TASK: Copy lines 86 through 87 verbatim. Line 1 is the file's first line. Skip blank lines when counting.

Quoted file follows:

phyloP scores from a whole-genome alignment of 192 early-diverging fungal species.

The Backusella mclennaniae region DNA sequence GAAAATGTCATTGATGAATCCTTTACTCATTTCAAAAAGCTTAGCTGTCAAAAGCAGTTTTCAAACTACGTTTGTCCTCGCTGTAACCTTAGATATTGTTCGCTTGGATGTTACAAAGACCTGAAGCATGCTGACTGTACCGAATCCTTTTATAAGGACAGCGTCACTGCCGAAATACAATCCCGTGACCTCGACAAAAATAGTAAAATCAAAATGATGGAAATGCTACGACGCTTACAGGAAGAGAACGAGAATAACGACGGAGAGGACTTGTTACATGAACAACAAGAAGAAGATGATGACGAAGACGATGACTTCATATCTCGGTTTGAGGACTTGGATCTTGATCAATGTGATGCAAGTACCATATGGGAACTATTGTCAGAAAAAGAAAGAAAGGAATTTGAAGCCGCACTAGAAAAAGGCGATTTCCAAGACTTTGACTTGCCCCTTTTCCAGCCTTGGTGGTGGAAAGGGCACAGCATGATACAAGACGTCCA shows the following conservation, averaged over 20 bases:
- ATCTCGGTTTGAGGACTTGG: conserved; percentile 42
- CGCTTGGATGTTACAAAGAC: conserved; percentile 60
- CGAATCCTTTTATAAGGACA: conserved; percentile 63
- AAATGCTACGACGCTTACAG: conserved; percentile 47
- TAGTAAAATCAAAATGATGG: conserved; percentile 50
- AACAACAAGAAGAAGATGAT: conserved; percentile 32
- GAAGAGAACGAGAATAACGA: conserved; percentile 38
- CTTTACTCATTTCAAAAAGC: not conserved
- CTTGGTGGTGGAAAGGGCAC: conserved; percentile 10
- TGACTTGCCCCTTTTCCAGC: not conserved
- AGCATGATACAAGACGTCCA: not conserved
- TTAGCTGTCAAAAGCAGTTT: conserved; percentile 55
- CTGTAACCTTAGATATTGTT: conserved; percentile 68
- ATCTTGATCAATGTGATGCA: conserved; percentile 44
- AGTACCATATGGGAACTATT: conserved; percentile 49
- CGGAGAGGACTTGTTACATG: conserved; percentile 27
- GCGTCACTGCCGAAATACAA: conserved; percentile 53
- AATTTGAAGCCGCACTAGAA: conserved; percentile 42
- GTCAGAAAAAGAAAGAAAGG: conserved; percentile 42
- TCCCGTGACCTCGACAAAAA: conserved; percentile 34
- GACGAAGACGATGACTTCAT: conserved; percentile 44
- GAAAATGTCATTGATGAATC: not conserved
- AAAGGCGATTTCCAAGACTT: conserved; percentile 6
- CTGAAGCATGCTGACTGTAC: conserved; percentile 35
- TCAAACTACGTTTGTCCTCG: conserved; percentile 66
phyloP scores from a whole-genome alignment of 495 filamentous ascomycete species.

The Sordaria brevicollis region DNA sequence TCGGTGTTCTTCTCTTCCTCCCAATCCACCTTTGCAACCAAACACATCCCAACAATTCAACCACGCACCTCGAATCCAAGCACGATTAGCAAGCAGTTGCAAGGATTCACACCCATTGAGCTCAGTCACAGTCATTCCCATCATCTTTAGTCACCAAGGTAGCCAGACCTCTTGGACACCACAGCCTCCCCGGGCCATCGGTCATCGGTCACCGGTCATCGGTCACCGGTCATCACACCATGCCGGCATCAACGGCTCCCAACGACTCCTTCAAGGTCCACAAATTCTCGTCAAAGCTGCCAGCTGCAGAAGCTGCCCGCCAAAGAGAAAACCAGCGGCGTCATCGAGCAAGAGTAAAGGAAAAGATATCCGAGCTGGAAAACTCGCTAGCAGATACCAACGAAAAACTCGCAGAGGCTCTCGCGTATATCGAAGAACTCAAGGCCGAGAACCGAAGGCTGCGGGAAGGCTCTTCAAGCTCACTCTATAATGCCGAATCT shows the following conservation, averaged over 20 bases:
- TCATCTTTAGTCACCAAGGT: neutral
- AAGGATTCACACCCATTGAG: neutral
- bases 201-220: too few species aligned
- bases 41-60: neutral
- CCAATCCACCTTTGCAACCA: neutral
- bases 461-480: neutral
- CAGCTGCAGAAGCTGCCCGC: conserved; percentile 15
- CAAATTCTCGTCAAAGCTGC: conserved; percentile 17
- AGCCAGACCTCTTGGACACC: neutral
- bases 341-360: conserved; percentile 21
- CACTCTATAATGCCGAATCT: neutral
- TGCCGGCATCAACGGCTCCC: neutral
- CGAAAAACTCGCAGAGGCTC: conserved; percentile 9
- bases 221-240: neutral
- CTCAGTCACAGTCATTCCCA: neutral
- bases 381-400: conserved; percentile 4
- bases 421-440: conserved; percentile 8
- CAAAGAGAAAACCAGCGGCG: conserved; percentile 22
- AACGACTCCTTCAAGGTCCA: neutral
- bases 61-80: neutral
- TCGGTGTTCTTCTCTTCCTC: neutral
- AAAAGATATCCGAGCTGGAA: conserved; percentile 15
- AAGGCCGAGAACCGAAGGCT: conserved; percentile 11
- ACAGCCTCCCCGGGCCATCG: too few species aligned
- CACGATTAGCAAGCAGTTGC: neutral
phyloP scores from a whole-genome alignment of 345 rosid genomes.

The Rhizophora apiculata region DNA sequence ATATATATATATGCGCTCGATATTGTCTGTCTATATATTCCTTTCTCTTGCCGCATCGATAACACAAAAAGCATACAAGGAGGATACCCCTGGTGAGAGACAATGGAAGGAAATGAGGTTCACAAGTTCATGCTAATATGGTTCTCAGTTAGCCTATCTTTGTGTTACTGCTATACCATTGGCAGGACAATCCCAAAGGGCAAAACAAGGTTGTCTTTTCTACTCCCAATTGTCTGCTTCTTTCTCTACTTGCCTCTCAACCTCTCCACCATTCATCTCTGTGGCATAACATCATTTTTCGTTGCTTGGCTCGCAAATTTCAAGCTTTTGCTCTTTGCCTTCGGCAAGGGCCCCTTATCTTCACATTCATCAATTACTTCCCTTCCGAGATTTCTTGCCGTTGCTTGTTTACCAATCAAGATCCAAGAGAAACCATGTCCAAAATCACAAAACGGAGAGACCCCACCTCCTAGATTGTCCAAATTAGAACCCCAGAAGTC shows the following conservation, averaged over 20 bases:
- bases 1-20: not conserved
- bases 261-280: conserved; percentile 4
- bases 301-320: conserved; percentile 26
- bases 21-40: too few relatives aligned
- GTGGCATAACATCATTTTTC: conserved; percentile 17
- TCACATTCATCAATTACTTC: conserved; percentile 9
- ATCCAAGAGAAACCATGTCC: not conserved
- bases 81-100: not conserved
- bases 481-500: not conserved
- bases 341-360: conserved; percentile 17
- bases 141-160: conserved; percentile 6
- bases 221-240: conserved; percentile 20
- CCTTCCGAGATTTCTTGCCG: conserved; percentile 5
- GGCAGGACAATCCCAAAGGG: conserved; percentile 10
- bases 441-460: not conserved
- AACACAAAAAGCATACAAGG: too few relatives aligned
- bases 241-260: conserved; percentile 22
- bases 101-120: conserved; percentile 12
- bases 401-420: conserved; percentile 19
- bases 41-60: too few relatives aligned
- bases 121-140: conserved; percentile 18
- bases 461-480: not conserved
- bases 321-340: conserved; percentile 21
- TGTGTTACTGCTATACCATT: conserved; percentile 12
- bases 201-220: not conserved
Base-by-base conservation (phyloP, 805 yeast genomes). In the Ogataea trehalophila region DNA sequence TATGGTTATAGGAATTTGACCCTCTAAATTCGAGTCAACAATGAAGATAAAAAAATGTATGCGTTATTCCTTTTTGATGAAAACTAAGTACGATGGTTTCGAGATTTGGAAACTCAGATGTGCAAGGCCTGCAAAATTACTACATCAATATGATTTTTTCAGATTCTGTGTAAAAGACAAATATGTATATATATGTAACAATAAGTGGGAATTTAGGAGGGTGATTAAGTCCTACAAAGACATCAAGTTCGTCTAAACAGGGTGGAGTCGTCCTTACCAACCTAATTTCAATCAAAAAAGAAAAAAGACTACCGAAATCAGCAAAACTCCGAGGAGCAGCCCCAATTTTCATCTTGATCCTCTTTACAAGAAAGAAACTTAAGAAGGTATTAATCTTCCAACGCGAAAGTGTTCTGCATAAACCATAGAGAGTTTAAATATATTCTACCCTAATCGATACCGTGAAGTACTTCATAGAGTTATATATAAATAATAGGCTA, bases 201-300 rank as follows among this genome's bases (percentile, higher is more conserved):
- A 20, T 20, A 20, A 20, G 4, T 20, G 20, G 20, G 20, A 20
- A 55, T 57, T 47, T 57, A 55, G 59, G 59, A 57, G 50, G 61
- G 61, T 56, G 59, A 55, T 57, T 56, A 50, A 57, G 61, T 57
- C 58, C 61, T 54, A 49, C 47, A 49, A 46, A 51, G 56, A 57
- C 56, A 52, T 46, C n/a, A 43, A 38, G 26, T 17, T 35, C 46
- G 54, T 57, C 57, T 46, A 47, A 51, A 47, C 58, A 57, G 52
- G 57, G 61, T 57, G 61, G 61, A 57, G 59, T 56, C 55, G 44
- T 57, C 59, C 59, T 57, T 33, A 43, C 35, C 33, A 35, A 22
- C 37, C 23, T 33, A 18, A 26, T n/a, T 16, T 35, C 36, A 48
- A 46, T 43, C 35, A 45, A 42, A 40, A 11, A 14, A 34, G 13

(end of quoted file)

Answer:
- C 58, C 61, T 54, A 49, C 47, A 49, A 46, A 51, G 56, A 57
- C 56, A 52, T 46, C n/a, A 43, A 38, G 26, T 17, T 35, C 46